April 30 was the day the trap snapped shut on Anne Boleyn: it was the day that Mark Smeaton was arrested and questioned – and confessed. Mark Smeaton was a musician in Anne’s household, a commoner – someone who, if convicted of treason, would did the horrible death by hanging-drawing-quartering. In other words, someone who would have a real incentive to confess – even falsely – to avoid such a fate.
The following is an excerpt from the Spanish Chronicle – an allegedly contemporary account but one that contains “notorious inaccuracies”…Still, the account has taken hold in our understanding of the events. The torture described here is consistent with the fact that he didn’t have to be carried to his execution. We also know he was granted the mercy” of a beheading – so he likely did cooperate with his accusers…
The night before they held the jousts the King came to Greenwich, and all the gentlemen were very gay, particularly Master Norris and Master Brereton. Om the day of the jousts, which was the 1st of May, Cromwell was going to London and sent for Mark, and said, “Mark, come and dine with me, and after dinner we will return together.” Mark, suspecting nothing, accepted the invitation; and when they arrived at Cromwell’s house in London, before dinner, he took Mark by the hand and led him into his chamber, where there were six gentlemen of his, and as soon as he had got him in the chamber he said, “Mark, I have wanted to speak with you for some days, and I have had no opportunity till now. Not only I but many other gentlemen, have noticed that you are ruffling it very bravely of late. We know that four months ago you had nothing, for your father has hardly bread to eat, and now you are buying horses and arms, and have made showy devices and liveries such as no lord of rank can excel. Suspicion has arisen either that you have stolen the money or that someone had given it to you, although it is a great deal for anyone to give unless it were the King or Queen and the King has been away for a fortnight. I give you notice now that you will have to tell me the truth before you leave here, either by force or good-will.”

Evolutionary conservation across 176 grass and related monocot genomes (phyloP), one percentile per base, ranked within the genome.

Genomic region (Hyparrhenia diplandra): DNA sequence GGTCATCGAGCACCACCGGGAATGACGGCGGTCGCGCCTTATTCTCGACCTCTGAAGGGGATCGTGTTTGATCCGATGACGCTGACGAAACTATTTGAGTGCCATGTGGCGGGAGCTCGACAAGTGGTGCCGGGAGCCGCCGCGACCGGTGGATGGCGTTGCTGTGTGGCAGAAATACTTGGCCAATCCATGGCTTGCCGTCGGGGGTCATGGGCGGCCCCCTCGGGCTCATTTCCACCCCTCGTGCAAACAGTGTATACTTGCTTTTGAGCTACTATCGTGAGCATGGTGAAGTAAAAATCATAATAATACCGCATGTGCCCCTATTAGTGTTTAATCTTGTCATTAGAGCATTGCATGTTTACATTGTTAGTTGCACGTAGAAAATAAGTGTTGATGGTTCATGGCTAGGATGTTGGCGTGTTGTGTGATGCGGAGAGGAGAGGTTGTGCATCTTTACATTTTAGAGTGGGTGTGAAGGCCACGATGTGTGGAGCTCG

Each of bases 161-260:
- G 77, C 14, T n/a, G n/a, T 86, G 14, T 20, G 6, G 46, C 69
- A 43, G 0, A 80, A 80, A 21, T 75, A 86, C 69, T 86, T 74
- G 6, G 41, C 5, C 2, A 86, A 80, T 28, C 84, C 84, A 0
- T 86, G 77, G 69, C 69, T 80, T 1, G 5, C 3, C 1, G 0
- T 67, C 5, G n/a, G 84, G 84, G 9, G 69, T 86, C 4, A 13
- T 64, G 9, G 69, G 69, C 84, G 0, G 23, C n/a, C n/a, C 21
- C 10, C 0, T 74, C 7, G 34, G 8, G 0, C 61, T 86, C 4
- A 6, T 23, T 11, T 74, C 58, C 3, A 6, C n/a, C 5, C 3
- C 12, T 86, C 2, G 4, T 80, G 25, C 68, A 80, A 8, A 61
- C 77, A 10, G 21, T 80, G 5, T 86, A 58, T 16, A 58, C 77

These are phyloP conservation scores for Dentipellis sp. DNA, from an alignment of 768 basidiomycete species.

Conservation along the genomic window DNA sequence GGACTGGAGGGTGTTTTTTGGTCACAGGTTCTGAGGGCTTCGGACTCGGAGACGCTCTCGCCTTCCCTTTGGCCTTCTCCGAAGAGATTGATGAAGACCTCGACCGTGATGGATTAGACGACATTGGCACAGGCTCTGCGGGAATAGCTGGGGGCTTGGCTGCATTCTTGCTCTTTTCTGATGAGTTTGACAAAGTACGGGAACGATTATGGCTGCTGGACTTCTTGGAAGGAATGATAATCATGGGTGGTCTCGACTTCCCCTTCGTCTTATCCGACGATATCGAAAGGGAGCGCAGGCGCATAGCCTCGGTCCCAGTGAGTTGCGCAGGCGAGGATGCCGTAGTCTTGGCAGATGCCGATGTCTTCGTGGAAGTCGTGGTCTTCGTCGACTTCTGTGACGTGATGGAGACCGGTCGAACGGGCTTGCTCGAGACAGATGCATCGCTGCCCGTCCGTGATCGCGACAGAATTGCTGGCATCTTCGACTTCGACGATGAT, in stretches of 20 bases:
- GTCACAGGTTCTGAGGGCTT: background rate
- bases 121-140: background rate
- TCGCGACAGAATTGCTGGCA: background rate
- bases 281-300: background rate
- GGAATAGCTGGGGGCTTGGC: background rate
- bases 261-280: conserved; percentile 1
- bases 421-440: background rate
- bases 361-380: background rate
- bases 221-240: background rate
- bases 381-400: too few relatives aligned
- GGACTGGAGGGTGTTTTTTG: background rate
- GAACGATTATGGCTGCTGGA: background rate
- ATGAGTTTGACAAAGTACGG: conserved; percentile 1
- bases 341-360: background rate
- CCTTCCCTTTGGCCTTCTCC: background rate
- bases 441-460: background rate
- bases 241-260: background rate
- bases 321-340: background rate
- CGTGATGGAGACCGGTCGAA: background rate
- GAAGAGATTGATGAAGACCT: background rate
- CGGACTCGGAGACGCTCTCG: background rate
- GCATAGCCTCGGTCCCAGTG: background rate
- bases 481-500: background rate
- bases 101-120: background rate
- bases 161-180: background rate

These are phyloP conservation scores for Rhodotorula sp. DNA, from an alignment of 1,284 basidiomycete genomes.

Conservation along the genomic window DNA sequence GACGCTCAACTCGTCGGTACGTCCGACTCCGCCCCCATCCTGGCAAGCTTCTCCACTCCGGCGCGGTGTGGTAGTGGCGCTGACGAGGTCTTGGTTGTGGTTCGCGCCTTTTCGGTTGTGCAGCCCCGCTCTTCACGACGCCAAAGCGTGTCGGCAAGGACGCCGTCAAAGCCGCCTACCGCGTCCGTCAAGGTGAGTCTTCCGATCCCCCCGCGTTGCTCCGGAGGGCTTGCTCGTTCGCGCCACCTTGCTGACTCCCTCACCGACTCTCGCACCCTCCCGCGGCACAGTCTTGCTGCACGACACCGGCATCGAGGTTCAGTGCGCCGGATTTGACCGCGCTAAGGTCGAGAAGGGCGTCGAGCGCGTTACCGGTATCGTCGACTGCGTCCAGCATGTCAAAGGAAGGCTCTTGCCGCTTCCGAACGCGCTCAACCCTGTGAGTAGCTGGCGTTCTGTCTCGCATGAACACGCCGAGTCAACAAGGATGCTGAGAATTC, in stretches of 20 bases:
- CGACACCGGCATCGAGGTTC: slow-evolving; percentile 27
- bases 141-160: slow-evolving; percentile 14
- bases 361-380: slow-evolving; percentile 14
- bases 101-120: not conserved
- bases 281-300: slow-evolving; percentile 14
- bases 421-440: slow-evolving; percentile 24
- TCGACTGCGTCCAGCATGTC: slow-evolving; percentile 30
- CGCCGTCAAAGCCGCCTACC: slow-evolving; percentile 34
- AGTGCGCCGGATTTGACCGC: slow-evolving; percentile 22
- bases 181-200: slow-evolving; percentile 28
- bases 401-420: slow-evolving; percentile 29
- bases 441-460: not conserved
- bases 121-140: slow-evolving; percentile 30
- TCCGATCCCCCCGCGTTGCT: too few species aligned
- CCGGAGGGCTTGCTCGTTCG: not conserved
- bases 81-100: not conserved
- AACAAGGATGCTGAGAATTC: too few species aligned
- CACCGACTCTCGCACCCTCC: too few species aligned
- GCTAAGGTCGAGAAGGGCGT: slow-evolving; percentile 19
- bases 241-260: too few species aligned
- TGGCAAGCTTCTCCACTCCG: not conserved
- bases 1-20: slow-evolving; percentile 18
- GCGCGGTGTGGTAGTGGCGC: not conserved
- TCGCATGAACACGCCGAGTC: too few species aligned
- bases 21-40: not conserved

Mark, understanding as soon as Cromwell began to speak that the affair was no joke, did not know what to say, and became confused. “You had better tell the truth willingly,” said Cromwell; and then Mark said that the money had been lent to him; to which Cromwell answered, “How can that be, that the merchants lend so much money, unless on plate, gold or revenue, and at heavy interest, whilst you have nothing to pledge except that chain you wear. I am sorry you will not tell what you know with a good grace.”
Then he called two stout fellows of his, and asked for a rope and a cudgel, and ordered them to put the rope, which was full of knots, round Mark’s head, and twisted it with the cudgel until Mark cried out, “Sir Secretary, no more, I will tell you the truth,” and then he said, “The Queen gave me the money.” “Ah, Mark,” said Cromwell, “I know the Queen gave you a hundred nobles, but what you have bought has cost over a thousand, and that is a great gift even for a Queen to a servant of low degree such as you. If you do not tell me all the truth I swear by the life of the King I will torture you till you do.” Mark replied, “Sir I tell you truly that she gave it to me.” Then Cromwell ordered him a few more twists of the core, and poor Mark, overcome by the torment, cried out, “No more, Sir, I will tell you everything that has happened.” And then he confessed all, and told everything as we have related it, and how it came to pass.”
Alison Weir, The Six Wives of Henry VIII (1991)